Themes and Meanings (Masterplots II: Poetry, Revised Edition)
Most of Baudelaire’s important themes are stated or suggested in “To the Reader.” The inner conflict experienced by one who perceives the divine but embraces the foul provides the substance for many of the poems found in Flowers of Evil. This preface presents an ironic view of the human situation as Baudelaire sees it: Human beings long for good but yield easily to the temptations placed in their path by Satan because of the weakness inherent in their wills. People can feel remorse, but know full well, even while repenting, that they will sin again: “And to the muddy path we gaily return,/ Believing that vile tears will wash away our sins.” Baudelaire once wrote that he felt drawn simultaneously in opposite directions: A spiritual force caused him to desire to mount upward toward God, while an animal force drew him joyfully down to Satan. The diction of the poem reinforces this conflict of opposites: Nourishing “our sweet remorse,” and “By all revolting objects lured,” people are descending into hell “without horror.”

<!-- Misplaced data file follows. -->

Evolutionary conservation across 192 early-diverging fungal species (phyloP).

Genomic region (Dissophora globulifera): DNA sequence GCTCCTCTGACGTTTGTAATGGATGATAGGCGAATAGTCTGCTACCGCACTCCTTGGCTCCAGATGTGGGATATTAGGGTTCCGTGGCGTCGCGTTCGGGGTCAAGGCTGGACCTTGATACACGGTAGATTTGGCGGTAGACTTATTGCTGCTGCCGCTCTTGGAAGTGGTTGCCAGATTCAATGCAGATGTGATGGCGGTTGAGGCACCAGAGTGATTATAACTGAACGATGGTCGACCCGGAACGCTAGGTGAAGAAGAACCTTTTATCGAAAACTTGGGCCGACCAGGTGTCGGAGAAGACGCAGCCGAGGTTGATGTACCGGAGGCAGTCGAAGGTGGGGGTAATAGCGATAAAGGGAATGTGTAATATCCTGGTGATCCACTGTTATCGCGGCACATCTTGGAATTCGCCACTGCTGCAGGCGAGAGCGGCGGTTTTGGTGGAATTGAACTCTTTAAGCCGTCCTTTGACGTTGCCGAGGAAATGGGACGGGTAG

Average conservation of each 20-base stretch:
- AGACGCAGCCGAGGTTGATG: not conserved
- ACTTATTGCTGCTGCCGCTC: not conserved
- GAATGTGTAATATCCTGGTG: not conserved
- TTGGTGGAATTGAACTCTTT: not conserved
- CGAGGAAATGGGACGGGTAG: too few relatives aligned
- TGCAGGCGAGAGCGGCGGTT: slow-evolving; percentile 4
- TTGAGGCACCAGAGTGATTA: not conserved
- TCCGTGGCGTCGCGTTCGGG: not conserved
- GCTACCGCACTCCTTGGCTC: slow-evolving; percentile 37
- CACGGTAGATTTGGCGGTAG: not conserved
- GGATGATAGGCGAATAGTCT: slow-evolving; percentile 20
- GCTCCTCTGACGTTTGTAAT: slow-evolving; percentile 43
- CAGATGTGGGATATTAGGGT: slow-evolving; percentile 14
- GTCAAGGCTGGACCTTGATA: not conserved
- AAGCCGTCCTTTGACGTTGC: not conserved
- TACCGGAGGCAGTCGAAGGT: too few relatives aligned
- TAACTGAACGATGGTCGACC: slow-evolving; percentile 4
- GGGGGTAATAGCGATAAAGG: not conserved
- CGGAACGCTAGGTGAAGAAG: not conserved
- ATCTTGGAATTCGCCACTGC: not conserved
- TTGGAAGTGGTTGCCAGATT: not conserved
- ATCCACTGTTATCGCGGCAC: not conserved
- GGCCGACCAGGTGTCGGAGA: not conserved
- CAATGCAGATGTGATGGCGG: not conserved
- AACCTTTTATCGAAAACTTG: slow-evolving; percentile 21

From the outset, Baudelaire insists on the similarity of the poet and the reader by using forms of “we” and “our” rather than “you” and “I,” implying that all share in the condition he describes. “Our sins are stubborn, our repentance lax,” and “The Devil holds the strings by which we’re worked,” reflect a common culpability, while “Each day toward Hell we descend another step”...
(The entire section is 565 words.)
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